CMC VP, campus dean Kathy Kiser-Miller retires after 25 years at Steamboat campus
STEAMBOAT SPRINGS — In her 25 years at Colorado Mountain College’s Steamboat Springs campus, Kathy Kiser-Miller has been a huge part of keeping the institution moving forward and adapting to an ever-changing world.
For the past five years, she served as college vice president and campus dean. She helped to bring four-year degrees to the college about a decade ago and instituted the dean system across all 12 campuses.
Working for the past 15 years on the Higher Learning Commission, Kiser-Miller also brought a wealth of knowledge home from her experience evaluating other colleges and universities across the country — learning what works and what doesn’t.
Kiser-Miller announced last week she would be retiring at the end of August. J.C. Norling, currently associate dean of academic affairs in Steamboat, will serve as interim campus leader.
“Our college is indebted to Kathy for her vision, stamina and thoughtfulness,” CMC President and CEO Dr. Carrie Besnette Hauser said in a news release. “She has earned my deep respect and sincerest gratitude.”
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Kiser-Miller’s career in teaching and administration spans 35 years. She started out teaching as an adjunct professor at several Front Range community colleges. Wanting to find something full time, she applied for a position at CMC in Steamboat, not thinking she would get it.
In 1995, Kiser-Miller moved to Steamboat with her husband, Dan, raising their identical twin boys in the community. But they had been coming to Steamboat long before that, including on their honeymoon, which was spent at Steamboat Lake in 1981.
Before moving into administration, Kiser-Miller taught communication, speech, humanities and theater courses at CMC.
In 2011, Kiser-Miller was named CMC Faculty of the Year and Colorado’s E-Learning Educator of the Year. During her tenure, she served as Faculty Senate president and communications and humanities discipline coordinator.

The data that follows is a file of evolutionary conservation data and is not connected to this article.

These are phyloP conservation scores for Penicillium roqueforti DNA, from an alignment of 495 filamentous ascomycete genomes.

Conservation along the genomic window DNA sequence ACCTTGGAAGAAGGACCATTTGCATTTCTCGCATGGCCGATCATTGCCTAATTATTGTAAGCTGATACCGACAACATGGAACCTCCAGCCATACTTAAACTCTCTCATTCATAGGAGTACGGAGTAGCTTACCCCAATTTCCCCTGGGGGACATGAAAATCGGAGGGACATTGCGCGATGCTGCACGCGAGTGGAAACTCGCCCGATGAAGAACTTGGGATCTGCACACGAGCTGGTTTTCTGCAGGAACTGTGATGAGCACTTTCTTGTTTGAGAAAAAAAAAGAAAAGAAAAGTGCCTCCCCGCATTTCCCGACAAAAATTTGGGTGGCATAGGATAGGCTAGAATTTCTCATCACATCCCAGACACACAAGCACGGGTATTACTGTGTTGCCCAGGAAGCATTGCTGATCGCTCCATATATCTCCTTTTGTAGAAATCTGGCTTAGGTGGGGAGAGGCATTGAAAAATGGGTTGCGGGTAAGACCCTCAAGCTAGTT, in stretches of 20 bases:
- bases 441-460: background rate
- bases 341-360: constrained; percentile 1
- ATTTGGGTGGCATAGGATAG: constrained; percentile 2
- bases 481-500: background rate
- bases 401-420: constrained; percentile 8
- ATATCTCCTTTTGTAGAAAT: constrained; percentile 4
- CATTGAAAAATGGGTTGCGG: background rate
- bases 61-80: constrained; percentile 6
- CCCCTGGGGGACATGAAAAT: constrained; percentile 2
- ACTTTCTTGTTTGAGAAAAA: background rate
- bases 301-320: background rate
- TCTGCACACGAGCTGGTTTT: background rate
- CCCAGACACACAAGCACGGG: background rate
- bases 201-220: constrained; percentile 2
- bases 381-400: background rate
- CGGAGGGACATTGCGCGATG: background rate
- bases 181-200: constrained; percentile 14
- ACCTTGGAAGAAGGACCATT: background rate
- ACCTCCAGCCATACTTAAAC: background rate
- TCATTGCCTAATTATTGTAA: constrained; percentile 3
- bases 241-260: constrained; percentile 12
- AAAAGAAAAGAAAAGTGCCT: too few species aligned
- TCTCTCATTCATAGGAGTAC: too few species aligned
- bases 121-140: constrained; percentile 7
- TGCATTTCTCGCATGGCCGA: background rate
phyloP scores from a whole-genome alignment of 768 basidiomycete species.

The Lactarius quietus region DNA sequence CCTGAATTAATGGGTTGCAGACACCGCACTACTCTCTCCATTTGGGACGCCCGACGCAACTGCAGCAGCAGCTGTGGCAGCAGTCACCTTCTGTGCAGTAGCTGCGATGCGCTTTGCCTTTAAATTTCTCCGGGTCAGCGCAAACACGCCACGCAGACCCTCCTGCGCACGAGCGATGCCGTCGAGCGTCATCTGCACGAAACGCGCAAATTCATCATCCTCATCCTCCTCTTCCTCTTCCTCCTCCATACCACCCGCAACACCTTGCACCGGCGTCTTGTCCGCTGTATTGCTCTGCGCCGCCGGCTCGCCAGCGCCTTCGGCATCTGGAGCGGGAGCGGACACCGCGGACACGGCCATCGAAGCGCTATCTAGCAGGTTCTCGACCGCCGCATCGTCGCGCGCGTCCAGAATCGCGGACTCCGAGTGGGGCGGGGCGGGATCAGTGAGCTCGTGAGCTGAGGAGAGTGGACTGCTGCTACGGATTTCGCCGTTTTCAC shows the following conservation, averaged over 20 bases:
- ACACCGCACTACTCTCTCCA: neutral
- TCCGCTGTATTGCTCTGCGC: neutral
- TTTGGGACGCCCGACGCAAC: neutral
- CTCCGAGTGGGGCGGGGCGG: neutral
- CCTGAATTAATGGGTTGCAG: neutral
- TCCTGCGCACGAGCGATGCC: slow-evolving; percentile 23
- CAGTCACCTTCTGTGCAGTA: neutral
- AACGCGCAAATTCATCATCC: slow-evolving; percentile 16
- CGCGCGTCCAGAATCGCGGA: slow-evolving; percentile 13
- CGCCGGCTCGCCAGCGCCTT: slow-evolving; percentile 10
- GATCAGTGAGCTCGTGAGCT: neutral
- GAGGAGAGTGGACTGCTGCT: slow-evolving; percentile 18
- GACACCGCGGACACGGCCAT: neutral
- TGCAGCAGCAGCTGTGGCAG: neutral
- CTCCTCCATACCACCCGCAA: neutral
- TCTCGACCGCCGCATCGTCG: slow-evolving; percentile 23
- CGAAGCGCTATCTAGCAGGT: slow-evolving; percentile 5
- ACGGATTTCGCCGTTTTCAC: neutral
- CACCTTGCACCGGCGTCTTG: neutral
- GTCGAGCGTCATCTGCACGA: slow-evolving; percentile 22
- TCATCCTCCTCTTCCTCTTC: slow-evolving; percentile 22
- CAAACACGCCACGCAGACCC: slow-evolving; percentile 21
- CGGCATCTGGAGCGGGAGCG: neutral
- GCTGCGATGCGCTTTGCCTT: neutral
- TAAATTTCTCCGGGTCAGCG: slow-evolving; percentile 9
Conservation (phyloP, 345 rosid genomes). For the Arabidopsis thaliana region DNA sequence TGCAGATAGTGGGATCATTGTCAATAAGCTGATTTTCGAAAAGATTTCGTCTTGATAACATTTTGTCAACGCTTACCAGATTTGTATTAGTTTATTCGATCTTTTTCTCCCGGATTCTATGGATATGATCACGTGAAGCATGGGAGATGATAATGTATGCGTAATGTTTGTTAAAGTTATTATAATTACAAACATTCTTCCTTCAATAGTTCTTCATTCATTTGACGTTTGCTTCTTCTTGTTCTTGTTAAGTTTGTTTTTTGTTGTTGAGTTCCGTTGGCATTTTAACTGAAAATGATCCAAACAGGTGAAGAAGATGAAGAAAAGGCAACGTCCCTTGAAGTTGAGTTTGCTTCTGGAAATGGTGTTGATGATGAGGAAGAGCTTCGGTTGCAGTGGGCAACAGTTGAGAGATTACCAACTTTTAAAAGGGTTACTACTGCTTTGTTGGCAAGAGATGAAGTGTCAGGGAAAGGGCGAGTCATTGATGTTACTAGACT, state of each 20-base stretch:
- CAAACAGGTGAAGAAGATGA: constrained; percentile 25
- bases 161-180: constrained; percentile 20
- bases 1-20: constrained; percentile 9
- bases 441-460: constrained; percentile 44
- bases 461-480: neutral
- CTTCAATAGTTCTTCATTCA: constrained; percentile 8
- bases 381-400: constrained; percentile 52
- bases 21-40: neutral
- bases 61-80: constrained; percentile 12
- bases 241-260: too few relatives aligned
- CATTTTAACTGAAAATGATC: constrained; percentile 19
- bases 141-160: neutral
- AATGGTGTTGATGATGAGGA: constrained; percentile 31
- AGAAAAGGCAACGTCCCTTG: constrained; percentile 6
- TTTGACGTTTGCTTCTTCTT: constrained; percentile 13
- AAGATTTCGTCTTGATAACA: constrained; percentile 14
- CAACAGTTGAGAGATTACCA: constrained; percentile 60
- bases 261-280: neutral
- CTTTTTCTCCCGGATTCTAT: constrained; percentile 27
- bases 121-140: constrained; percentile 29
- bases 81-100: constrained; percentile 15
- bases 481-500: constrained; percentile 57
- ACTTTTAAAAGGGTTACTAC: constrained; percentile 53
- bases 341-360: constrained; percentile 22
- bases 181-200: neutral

Prior to her current position, Kiser-Miller held the roles of dean of academic affairs on the Steamboat campus and as the college-wide vice president of academic affairs, during which time she oversaw a comprehensive redesign of academic affairs.
“Her predecessors tried unsuccessfully to align CMC’s academic structure; many said it could not be done,” Hauser said. “With her characteristic vigor and affability, Kathy persevered.”
Those changes added collaboration, oversight and consistency across all 12 campuses in how courses are offered and how they are delivered to students, Kiser-Miller said.
Bringing four-year degrees to Steamboat “fundamentally shifted what we can offer to students here and the college’s footprint in the community,” she said.
One of the biggest changes Kiser-Miller said she’s seen over her career is an increased focus on workforce development.
“What employers are wanting these days is for students to come prepared with the skillset to be successful,” she said.
That also includes soft skills, she added, like communication and teamwork.
Kiser-Miller said she’s also seen an increase in hands-on and experiential learning opportunities for students. It’s become less of a “sage on the stage” approach, she said, and more of a “guide on the side.”
“Classrooms look very different from where they used to be,” Kiser-Miller said. “They are noisy and full of activity.”
She gave the example of CMC’s Bear Park permaculture program, and the integration of the hands-on experience into the syllabus.
“It’s not just a rubber stamped degree,” Kaiser-Miller said. “It’s what can you do with that and how is that useful in the world today?”
Choking up a little, Kiser-Miller said she will miss the people most, as well as the opportunities she’s had to see the college progress, which kept her continually excited and engaged about education.
In retirement, she plans to continue to try new things. She’s always been civically engaged and is exploring more opportunities in public service.
Kiser-Miller plans to remain in Steamboat, but now with more time to spend with her husband, who is also retired, and to visit her two sons and one granddaughter, who all live in Denver.
Kiser-Miller will continue working on the Higher Learning Commission and in higher education consulting.
“I have known Kathy and her husband, Dan, for years, and during my time on the board of trustees, it’s been a pleasure to see what a pillar she has been to the college and to the Steamboat campus,” Bob Kuusinen, CMC trustee from Steamboat Springs. said in a news release. “As a former faculty member, she has never lost sight that students are the center of everything the college does. I wish Kathy and Dan the very best in the next chapter of their lives.”
To reach Kari Dequine Harden, call 970-871-4205, email kharden@SteamboatPilot.com or follow her on Twitter @kariharden.
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Students in the Steamboat Springs School District generally did as good or better in English language arts last school year but struggled to keep pace in math, according to results of state standardized testing.